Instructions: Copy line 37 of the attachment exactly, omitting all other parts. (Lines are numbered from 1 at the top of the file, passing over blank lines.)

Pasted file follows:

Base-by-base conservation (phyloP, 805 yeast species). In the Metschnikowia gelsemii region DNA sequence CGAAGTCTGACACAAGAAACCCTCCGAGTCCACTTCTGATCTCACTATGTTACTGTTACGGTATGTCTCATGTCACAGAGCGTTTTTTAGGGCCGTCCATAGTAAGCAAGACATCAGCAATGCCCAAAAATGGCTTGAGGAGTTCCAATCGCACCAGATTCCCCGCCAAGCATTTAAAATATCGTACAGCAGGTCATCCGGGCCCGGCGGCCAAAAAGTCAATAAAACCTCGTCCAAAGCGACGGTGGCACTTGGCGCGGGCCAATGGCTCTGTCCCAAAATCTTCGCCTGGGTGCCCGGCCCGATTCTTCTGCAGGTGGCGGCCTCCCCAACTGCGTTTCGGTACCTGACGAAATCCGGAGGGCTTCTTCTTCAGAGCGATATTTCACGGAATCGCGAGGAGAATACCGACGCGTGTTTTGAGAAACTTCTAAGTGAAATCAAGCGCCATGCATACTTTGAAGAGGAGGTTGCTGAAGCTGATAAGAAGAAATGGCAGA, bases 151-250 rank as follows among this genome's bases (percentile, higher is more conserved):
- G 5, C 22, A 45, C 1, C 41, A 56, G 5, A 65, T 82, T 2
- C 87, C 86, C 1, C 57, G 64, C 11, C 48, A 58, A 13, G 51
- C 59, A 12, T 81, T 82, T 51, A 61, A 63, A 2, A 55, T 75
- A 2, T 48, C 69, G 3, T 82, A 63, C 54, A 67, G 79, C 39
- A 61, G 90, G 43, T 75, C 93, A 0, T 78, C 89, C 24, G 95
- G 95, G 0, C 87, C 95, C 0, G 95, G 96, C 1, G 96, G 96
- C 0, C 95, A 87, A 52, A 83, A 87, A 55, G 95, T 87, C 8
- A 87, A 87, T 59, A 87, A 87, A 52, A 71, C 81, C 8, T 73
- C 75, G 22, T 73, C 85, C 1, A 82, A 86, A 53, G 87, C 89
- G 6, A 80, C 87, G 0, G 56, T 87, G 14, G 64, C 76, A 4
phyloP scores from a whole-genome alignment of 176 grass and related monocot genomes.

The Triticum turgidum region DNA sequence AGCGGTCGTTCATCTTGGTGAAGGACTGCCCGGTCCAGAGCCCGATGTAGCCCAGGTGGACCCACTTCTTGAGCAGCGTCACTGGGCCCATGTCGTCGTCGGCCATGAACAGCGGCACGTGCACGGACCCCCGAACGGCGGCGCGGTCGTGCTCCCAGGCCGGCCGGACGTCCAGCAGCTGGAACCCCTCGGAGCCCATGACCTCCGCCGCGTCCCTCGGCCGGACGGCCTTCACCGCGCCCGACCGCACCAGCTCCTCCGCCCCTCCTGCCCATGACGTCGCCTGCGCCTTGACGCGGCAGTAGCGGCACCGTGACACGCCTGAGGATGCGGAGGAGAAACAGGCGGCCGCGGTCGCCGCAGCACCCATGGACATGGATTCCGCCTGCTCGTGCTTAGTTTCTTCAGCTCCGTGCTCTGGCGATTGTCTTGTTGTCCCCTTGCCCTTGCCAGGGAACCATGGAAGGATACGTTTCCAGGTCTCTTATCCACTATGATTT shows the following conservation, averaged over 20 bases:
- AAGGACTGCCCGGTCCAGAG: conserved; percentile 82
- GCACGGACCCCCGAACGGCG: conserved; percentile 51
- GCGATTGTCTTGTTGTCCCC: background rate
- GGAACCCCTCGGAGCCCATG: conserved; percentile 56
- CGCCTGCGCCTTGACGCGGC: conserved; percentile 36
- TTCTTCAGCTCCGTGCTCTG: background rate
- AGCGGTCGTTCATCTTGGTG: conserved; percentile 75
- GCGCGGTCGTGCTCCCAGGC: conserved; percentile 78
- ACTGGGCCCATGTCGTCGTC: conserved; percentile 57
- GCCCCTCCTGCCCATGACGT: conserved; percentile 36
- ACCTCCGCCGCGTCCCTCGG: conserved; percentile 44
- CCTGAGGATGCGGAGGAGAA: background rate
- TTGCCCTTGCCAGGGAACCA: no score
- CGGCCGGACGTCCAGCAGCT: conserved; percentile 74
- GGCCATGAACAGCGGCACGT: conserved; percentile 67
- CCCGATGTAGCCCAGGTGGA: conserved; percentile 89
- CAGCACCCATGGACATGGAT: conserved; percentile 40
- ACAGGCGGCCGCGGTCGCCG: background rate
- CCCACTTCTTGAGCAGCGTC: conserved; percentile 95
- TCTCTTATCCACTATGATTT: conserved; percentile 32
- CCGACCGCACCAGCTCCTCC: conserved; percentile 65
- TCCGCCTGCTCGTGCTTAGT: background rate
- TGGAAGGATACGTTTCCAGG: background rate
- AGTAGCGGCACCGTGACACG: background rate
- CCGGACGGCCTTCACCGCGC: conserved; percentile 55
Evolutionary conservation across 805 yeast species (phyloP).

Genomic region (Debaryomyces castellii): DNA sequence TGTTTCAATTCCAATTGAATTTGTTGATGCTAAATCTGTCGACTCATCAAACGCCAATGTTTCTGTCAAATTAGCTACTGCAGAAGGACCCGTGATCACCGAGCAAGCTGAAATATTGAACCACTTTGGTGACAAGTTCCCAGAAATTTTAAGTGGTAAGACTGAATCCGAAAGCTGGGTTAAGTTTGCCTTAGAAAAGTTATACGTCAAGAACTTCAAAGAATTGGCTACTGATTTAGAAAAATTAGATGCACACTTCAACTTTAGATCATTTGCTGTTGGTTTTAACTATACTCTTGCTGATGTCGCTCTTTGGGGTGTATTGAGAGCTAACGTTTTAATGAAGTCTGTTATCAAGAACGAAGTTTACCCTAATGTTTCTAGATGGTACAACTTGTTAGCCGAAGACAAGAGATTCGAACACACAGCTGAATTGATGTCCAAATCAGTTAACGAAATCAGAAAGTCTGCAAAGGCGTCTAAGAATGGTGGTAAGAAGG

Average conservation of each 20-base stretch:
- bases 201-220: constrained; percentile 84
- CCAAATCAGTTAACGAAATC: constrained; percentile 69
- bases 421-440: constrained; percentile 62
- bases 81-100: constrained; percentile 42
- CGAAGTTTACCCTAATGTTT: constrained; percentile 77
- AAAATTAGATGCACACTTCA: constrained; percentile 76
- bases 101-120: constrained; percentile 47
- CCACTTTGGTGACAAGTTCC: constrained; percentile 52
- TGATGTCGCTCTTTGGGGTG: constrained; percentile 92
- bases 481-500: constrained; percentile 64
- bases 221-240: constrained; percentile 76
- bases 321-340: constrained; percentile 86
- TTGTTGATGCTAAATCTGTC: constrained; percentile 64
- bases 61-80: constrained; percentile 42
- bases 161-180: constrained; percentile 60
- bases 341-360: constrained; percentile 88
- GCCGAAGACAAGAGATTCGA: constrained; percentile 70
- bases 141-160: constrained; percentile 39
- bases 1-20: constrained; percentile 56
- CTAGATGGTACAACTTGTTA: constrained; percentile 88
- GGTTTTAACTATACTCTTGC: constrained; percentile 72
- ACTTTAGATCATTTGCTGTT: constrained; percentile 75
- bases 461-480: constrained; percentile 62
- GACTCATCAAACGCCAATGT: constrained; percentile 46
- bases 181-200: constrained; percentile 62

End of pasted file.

- AGTAGCGGCACCGTGACACG: background rate